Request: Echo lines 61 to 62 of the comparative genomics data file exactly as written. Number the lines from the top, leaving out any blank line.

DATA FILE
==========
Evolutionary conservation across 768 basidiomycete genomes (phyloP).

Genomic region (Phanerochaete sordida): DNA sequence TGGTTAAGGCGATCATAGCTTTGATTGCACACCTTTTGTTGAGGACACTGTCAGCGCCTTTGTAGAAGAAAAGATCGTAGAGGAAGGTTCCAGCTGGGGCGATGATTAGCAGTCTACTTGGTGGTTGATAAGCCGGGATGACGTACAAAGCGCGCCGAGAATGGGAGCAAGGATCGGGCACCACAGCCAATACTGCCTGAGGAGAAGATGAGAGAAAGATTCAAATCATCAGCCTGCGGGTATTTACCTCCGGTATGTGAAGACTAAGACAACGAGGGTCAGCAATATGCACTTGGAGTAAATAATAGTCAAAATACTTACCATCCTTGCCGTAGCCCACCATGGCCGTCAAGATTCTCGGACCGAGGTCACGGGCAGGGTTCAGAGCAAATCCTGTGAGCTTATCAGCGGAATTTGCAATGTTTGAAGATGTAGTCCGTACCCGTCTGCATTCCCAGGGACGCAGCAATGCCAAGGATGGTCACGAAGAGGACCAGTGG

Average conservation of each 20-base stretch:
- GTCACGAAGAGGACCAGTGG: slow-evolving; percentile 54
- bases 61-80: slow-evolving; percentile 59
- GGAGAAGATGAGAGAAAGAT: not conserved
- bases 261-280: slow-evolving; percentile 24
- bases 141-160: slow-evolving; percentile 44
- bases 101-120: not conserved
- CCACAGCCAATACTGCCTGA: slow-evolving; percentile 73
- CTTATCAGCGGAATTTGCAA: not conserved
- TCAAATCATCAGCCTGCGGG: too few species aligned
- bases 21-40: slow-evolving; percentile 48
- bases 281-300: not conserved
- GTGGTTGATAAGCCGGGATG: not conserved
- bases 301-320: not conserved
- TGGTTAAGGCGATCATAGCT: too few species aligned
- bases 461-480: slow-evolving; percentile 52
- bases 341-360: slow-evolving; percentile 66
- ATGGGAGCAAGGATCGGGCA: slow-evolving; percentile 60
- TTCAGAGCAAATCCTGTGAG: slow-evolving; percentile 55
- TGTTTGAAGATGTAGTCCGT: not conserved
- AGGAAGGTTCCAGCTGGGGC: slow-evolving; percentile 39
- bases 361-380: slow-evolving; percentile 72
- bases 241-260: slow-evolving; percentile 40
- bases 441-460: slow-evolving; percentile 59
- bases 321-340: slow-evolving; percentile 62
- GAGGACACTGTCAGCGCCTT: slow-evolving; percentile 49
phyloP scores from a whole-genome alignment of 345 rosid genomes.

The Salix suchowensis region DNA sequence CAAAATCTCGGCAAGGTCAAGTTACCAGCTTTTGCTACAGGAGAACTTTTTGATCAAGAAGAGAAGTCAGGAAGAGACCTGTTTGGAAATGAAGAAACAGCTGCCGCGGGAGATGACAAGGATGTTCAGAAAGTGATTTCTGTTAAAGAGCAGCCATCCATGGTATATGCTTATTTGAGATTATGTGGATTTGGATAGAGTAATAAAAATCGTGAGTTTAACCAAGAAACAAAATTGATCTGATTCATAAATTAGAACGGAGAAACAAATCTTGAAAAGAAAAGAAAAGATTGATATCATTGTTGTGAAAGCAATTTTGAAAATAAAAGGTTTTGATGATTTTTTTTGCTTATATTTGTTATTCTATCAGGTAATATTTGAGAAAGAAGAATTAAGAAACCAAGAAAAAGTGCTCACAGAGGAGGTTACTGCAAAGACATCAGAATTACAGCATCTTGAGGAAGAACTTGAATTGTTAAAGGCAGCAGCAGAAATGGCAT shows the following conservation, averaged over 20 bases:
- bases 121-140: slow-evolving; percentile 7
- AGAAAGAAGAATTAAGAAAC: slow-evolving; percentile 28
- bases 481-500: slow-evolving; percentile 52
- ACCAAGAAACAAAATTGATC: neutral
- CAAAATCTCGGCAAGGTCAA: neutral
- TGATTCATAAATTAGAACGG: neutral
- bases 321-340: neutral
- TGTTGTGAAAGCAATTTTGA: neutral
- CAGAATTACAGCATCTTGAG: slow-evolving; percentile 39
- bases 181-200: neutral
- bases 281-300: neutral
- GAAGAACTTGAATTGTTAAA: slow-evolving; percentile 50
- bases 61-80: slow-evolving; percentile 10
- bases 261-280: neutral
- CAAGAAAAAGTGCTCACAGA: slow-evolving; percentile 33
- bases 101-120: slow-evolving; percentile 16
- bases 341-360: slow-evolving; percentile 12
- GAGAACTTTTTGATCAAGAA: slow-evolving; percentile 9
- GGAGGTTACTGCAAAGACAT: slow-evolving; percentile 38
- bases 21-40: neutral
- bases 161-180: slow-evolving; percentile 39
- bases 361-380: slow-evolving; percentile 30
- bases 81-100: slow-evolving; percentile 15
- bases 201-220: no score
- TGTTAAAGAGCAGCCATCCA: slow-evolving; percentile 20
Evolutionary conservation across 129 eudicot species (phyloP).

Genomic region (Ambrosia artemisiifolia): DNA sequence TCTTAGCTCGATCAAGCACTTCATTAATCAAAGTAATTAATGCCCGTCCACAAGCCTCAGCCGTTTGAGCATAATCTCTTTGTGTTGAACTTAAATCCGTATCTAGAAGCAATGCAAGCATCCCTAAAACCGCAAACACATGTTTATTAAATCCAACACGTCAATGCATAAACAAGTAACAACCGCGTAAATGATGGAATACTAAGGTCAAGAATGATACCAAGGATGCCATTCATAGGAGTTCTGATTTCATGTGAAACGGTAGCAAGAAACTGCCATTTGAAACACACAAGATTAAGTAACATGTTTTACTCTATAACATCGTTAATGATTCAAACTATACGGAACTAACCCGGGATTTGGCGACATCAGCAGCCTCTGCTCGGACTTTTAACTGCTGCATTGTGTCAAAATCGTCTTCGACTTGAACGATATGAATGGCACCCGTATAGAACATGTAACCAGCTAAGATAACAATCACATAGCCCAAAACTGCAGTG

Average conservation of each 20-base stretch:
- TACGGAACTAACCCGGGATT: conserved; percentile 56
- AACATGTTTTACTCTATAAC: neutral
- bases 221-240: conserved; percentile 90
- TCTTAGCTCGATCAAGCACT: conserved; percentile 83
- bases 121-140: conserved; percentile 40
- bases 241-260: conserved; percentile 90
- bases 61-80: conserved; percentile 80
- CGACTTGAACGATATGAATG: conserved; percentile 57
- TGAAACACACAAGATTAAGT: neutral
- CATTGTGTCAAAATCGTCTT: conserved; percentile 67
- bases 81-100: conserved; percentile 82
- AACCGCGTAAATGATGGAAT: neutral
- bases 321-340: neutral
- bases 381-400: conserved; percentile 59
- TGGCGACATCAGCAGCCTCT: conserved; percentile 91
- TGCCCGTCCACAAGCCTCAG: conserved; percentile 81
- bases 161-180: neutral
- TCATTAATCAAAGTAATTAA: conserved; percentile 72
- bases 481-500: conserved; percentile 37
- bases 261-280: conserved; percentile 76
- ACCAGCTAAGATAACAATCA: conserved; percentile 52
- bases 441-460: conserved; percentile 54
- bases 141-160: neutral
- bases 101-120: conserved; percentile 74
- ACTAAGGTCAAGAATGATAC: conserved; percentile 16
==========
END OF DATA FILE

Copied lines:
- bases 221-240: conserved; percentile 90
- TCTTAGCTCGATCAAGCACT: conserved; percentile 83